Six people charged with defrauding $12 million with fake theology school
Six people from three states are charged with defrauding $12 million from federal student aid programs by allegedly enrolling students into a theology school without requiring any classwork.
The defendants, who also were accused of creating fake students, were accused of being part of a scheme to operate a Columbus campus of Apex School of Theology. Apex was headquartered in Durham, North Carolina, with satellites offering instruction in subjects including theology, news outlets reported.
Prosecutors said grand jurors returned fraud indictments against Sandra Anderson, 61; Leo Frank Thomas, 54; and Yolanda Thomas, 50, all of Columbus; Kristina Parker, 33, of Stone Mountain; Erica Montgomery, 47, of Fort Mitchell, Alabama; and Dorothy Webb, 68, of Las Vegas.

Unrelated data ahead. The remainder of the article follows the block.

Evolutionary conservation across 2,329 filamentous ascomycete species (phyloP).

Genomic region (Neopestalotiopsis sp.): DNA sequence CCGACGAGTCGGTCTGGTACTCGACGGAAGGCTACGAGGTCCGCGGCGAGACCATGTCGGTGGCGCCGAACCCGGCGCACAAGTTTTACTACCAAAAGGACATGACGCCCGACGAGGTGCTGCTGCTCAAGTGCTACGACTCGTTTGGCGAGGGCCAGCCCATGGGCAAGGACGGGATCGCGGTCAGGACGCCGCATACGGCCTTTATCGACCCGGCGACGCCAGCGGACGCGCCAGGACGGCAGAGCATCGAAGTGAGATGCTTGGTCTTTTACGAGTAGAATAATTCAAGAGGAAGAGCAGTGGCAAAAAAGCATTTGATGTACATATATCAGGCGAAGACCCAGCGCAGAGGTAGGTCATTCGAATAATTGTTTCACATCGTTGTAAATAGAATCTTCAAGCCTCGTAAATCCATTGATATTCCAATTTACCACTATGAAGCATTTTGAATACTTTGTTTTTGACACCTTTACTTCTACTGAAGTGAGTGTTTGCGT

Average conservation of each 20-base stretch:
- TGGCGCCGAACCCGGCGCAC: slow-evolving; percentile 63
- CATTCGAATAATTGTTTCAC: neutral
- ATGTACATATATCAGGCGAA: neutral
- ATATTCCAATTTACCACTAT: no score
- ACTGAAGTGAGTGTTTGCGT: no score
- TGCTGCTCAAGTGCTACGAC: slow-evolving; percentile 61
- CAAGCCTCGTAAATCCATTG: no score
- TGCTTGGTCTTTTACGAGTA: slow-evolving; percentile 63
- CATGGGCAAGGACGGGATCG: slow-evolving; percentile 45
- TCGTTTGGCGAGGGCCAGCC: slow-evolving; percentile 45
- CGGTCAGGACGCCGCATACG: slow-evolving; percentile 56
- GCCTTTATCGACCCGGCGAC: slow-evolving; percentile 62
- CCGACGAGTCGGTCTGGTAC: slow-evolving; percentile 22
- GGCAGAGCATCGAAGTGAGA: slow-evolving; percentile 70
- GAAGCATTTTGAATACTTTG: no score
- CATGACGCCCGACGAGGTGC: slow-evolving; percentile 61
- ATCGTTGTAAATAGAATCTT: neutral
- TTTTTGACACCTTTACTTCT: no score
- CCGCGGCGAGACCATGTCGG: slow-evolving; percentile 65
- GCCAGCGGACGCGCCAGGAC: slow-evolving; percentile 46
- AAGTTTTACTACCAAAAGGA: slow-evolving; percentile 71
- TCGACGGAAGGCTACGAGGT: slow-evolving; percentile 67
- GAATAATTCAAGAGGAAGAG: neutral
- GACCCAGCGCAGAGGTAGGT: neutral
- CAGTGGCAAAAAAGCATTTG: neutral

Anderson and Montgomery also were charged with money laundering, investigators said.
Federal court records, which were unsealed Monday, did not include the names of any lawyers who could speak on behalf of the defendants.
William Dillion, the attorney for Columbus campus director Anderson, did not immediately respond to a request for comment, WALB-TV reported.
The group allegedly recruited people to acts as students to apply for federal financial aid. The supposed students did no work and attended no classes, but split their financial aid with the defendants.
The scheme also involved creating work for fake students to make it appear actual students receiving aid were making progress, prosecutors said.
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